Sa’ar Warns of ‘Consequences’ for Coalition as Backing for Bill Flounders3 min read
On Friday, Gideon Sa’ar intensified his warnings about the survival of the coalition, if they were not able to pass the legislation for renewing the legislation that extends the civil and criminal law of Israel to settlers in the West Bank. However, the Justice Minister also criticized the leader of the opposition, Benjamin Netanyahu for deciding to not support the bill for his political agenda. Sa’ar talked to supporters of his New Hope party in a video call and said that the bill needs the support of all parties that are part of the fragile coalition of the government.
He stated that if the coalition is not able to come together on this legislation, they would have to face the consequences. He added that the existence of the government was endangered because of this dilemma. He went on to say that his party wants to see a well-functioning government in Israel and survival was not their only goal. He made his comments days after the Meretz party announced that it would provide its support to the bill, which meant that only the Islamist Ra’am party of the coalition was holding out. The party has not disclosed how it would vote, but generally, they are not in favor of granting rights to settlers that are not extended to Palestinians.
But, even if Ra’am does decide to vote in favor of the legislation, this would still leave Prime Minister Naftali Bennett’s coalition with 60 votes. They do not have a majority in the Knesset, which means the law cannot be approved if the opposition leaders vote against it. The Likud-led opposition is not against the renewal of the law in principle, but the party has vowed that it will not support any bill that is sponsored by the government because they want to topple the coalition.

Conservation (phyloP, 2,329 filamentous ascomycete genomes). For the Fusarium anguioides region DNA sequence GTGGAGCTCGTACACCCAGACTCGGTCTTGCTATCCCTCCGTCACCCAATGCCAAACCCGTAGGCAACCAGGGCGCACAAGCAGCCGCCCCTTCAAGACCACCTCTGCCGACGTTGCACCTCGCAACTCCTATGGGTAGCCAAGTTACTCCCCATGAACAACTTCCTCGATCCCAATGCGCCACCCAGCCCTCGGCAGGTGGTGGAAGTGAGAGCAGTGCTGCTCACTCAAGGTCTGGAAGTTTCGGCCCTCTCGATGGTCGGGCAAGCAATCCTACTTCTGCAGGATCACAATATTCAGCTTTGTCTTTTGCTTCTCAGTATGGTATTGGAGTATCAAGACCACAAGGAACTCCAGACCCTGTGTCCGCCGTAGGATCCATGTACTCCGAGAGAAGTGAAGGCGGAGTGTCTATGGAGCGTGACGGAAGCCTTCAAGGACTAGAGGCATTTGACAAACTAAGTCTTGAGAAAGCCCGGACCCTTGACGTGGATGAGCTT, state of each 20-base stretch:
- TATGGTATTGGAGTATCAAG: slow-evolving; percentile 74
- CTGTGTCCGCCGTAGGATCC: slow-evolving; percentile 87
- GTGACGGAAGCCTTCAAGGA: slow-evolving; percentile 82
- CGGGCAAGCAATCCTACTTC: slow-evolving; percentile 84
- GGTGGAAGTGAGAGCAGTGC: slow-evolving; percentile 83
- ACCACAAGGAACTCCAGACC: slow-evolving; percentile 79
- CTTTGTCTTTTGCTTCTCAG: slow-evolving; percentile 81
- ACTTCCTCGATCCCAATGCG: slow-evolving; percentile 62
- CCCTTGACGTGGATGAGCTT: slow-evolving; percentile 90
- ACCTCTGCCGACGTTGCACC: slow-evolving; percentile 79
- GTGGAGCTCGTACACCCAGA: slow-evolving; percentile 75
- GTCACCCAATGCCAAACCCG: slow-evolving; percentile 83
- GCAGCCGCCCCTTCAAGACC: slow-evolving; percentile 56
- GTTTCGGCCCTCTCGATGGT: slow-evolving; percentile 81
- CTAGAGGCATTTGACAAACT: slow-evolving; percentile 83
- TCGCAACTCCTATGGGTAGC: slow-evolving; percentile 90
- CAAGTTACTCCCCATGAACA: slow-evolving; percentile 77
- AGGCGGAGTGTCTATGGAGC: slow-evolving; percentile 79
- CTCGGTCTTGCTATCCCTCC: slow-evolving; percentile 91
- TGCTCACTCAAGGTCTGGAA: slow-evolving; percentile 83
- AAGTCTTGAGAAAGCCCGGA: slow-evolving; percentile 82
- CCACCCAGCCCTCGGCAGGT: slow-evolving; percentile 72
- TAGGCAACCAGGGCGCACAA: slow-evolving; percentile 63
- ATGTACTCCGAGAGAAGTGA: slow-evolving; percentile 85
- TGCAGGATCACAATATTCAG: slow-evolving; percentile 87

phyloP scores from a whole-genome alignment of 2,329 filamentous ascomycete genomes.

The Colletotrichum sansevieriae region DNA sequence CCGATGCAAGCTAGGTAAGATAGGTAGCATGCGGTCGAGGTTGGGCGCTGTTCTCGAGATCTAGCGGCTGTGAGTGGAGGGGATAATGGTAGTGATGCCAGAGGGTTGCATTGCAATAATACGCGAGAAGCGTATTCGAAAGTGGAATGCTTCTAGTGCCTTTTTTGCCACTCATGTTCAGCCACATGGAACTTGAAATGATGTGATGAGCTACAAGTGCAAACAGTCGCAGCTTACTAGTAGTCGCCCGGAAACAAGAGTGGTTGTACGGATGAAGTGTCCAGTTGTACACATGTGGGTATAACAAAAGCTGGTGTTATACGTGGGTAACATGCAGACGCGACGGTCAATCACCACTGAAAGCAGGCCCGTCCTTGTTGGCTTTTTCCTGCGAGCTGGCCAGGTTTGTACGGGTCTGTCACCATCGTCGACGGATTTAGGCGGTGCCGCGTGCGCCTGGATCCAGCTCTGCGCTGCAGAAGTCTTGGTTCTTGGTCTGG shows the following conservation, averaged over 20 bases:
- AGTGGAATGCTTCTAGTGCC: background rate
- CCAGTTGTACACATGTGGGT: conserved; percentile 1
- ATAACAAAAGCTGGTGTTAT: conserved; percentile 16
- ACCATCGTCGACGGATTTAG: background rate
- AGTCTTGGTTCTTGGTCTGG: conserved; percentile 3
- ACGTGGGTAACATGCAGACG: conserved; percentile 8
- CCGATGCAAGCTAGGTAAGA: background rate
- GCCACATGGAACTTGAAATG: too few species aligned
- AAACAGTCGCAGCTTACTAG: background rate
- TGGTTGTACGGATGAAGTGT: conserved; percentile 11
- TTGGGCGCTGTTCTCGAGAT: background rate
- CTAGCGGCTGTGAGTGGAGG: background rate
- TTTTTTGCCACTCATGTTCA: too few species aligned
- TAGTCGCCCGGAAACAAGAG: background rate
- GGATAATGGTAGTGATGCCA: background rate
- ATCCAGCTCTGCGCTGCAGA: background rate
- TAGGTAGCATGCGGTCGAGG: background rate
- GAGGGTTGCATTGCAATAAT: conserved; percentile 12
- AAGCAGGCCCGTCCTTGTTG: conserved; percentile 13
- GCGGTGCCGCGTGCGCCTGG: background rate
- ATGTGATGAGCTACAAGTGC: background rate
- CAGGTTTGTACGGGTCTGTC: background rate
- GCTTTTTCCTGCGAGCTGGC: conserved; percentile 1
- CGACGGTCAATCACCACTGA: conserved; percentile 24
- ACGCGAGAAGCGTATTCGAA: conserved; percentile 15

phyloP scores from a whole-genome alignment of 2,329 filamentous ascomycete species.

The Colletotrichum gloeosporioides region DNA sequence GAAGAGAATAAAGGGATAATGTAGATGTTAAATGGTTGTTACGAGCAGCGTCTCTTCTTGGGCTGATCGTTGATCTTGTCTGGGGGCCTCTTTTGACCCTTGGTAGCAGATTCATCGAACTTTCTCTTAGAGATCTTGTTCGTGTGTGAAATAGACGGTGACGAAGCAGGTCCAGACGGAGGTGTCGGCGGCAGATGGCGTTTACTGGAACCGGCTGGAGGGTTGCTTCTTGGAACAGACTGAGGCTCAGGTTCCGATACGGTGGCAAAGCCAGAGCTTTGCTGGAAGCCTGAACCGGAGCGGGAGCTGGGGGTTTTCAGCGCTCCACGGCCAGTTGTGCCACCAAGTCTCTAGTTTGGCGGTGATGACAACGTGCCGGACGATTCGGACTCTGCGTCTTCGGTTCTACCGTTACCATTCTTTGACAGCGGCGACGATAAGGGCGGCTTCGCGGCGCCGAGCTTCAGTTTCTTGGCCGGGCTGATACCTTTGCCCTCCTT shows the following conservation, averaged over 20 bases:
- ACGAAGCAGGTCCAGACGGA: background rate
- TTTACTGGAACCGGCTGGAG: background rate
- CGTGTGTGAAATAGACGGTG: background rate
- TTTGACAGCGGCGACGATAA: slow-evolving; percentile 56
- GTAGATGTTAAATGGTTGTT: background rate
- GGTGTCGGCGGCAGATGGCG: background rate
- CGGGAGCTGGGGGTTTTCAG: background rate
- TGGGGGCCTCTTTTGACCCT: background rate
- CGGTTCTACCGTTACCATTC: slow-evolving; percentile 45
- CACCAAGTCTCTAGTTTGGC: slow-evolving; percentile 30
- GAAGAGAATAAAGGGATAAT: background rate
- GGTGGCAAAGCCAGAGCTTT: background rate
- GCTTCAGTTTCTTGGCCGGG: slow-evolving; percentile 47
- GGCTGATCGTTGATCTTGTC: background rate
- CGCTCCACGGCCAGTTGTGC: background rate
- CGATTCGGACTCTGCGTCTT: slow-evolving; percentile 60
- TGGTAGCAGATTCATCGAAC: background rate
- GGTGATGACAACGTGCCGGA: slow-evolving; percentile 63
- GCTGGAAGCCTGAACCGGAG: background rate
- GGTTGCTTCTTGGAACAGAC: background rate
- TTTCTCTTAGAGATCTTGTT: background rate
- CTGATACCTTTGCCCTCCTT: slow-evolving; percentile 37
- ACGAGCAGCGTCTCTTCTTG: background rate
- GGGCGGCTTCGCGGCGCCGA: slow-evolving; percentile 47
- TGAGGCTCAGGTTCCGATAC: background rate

This prompted Sa’ar to criticize Netanyahu and he went as far as accusing him of irresponsibility and cynicism. He added that the former premier was harming their ability of ensuring West Bank governance. The justice minister said that the opposition wants to be in power, or else it does not have a problem with letting the country ‘burn’. He said that he hoped they would come to their senses because bringing down this legislation would not help anyone. Furthermore, the minister also denied all reports that had been surfacing about his New Hope party in talks with Likud for setting up an alternate coalition and taking down this one.
But, it should be noted that Sa’ar did not rule out having such negotiations in the future. The bill in question is one that has been implemented in Israel since 1967 and has to be renewed after every five years. If it is not renewed, it would mean that Israeli settlers in the West Bank would also have to comply with military law, just like the Palestinians. Since Sa’ar’s party is against statehood for Palestinians and in favor of settlements, he wants the law to receive the approval it requires.